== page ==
HuffPost takes a look at the pros and cons of the different paths to publishing. If you aren't sure whether or not self publishing it right for you, check it out.

As an alternative to choosing between self pub and trad pub, many authors are walking a middle road and doing both. Here is one hybrid authors take.

For a different take on self publishing, this blogger looks at the effect self publishing a non-fiction industry book had on his consulting business?

Saturday, February 2, 2013

Self-Publishing Resources:

LiveHacked is a blog for writers run by Nick Thacker. Nick writes "on living and writing well." He is a great resources for ideas and information on writing and marketing your self published book.

Here are the top 10 posts from LiveHacked over the past year:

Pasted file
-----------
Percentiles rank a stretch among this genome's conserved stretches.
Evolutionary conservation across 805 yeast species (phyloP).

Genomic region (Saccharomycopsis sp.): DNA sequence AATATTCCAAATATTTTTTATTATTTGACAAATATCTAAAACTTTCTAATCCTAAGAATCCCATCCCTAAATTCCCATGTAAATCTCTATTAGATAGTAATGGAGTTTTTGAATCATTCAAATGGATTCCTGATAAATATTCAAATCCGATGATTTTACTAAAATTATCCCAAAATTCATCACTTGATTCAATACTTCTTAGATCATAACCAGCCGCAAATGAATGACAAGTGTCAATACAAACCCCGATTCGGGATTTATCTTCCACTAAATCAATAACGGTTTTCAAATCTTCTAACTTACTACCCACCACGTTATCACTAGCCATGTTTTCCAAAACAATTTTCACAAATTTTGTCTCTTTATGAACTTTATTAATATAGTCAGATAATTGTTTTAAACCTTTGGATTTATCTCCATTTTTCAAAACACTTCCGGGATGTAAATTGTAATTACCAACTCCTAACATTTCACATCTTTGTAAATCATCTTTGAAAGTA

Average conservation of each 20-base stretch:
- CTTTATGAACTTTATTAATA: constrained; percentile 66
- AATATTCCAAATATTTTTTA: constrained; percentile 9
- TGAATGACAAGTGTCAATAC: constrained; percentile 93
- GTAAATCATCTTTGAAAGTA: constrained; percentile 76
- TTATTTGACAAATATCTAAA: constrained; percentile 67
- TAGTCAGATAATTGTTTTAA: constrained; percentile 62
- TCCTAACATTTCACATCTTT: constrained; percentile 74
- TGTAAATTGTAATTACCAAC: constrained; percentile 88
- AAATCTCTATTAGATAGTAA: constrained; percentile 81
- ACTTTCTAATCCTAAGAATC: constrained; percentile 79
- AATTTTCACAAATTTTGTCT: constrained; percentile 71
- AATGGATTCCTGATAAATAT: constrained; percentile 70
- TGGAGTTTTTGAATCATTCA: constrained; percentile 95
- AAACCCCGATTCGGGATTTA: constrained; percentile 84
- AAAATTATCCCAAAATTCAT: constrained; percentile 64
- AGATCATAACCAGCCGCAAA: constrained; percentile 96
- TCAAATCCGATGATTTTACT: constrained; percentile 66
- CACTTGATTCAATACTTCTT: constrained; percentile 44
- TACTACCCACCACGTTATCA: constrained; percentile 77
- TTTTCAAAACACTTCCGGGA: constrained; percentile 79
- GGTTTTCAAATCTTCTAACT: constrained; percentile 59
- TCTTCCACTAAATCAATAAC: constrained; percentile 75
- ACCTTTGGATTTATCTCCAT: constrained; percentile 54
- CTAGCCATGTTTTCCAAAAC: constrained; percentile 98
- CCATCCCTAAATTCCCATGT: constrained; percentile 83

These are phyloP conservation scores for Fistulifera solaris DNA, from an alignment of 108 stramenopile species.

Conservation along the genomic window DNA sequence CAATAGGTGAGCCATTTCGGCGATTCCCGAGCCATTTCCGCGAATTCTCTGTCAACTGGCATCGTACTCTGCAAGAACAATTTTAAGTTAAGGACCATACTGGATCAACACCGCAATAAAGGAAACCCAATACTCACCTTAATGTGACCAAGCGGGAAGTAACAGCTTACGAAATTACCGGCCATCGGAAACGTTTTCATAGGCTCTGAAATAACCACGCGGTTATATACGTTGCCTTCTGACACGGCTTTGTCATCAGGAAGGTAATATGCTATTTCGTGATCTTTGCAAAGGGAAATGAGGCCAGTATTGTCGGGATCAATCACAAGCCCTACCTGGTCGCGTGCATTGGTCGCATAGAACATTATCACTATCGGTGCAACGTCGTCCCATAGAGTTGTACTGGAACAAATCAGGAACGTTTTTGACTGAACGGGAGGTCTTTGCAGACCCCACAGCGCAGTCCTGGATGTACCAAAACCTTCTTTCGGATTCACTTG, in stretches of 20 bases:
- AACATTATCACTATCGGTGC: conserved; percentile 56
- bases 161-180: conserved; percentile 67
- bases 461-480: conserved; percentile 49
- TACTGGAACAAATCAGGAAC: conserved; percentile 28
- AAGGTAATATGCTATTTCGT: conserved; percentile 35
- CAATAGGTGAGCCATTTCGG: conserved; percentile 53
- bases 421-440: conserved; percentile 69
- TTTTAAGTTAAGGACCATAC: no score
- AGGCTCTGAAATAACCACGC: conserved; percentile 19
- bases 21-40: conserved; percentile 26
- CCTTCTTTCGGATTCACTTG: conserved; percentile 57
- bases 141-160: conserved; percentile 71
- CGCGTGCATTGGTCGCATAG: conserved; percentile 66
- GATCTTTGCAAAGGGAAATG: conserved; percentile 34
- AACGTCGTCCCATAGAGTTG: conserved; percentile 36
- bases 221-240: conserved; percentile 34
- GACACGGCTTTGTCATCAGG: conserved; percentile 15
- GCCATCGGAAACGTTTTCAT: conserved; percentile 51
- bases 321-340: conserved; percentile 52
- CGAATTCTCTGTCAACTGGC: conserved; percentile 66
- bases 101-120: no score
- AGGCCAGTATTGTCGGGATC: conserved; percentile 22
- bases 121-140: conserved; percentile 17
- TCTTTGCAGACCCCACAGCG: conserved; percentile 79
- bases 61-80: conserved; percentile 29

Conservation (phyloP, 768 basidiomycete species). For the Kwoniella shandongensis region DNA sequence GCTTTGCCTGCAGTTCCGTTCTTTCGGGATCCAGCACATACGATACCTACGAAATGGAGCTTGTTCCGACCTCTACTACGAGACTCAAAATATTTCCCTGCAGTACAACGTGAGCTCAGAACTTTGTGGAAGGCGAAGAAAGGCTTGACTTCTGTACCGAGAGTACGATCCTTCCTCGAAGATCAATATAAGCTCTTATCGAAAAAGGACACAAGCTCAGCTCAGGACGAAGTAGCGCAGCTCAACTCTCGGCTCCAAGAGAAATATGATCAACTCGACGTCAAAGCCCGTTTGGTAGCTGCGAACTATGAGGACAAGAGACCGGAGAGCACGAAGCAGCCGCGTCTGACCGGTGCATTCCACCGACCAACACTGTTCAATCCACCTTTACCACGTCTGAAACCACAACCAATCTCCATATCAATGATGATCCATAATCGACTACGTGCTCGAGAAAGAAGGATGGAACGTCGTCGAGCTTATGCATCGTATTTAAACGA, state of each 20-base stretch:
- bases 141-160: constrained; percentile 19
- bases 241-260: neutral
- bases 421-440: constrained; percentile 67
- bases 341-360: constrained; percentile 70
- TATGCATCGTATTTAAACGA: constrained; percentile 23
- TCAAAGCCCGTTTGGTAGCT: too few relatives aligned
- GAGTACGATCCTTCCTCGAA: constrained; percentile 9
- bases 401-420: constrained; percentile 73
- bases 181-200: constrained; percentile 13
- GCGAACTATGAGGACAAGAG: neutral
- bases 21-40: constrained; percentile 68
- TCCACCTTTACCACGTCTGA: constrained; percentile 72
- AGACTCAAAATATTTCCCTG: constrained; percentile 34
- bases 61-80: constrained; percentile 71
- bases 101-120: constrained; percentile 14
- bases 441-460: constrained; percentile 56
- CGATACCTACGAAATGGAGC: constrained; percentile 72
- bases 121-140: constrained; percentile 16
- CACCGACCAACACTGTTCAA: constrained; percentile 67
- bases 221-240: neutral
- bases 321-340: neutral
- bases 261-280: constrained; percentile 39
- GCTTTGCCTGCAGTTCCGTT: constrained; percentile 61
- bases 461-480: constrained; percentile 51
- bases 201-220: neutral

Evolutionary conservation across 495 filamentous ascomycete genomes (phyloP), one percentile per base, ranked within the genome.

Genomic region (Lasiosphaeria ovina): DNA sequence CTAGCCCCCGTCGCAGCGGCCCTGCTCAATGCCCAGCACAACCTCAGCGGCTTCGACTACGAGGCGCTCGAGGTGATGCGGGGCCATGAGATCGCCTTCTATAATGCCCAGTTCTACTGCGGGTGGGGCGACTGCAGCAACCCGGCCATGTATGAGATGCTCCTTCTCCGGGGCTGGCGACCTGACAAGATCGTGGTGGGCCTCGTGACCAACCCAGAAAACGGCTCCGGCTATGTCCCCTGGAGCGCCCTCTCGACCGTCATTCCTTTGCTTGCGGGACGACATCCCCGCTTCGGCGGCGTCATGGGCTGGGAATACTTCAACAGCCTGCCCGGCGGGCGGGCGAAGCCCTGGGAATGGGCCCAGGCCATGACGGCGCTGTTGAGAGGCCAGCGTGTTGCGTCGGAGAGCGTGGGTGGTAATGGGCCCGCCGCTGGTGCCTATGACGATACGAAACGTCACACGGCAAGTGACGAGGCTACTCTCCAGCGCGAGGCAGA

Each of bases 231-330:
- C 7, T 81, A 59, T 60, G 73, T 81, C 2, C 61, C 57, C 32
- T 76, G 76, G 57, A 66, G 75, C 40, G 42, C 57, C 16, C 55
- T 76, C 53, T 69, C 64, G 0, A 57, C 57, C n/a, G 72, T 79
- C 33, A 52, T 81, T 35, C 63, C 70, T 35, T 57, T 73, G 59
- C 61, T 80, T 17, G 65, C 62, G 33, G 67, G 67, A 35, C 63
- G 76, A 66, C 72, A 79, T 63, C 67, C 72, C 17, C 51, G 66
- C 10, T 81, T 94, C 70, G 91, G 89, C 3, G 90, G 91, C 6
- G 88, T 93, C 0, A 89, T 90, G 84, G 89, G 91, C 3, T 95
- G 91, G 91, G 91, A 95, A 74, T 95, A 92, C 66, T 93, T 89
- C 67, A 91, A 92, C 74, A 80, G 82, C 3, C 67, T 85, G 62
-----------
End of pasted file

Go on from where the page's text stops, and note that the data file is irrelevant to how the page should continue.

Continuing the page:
Using Scrivener and Evernote to Write Your Book - Scrivener and Evernote are great tools for a writer, and here Nick lays out how they make the writing processes smoother.

In Search of the Perfect Steak Recipe - This was Nick's experiment in perfecting SEO techniques. Check it out for a look at how good SEO is done - and for the awesome recipe.

Scrivener: The Ultimate Guide to Exporting Ebooks (Kindle, ePub, etc) - Formatting for conversion to an ebook is a real pain. This blog post describes how you can use Scrivener to convert your manuscript directly to an ebook.

Scrivener: An Introduction to Novel Writing - A quick and easy intro to using Scrivener that focuses on the basic process without worrying about the distraction of advanced features.

How to Make Reading a Habit - One of the most common pieces of advice for an author is: READ. This post lays out a great way to make reading a habit - and looks as ways to make reading enjoyable, if you are usually a reading hater.

How to Read Faster and Understand More - Tips and tricks for upping your reading speed and comprehension.

Great Thrillers: Books Like James Rollins - A look at some of the great thrillers published over the past year, and what makes a great thriller.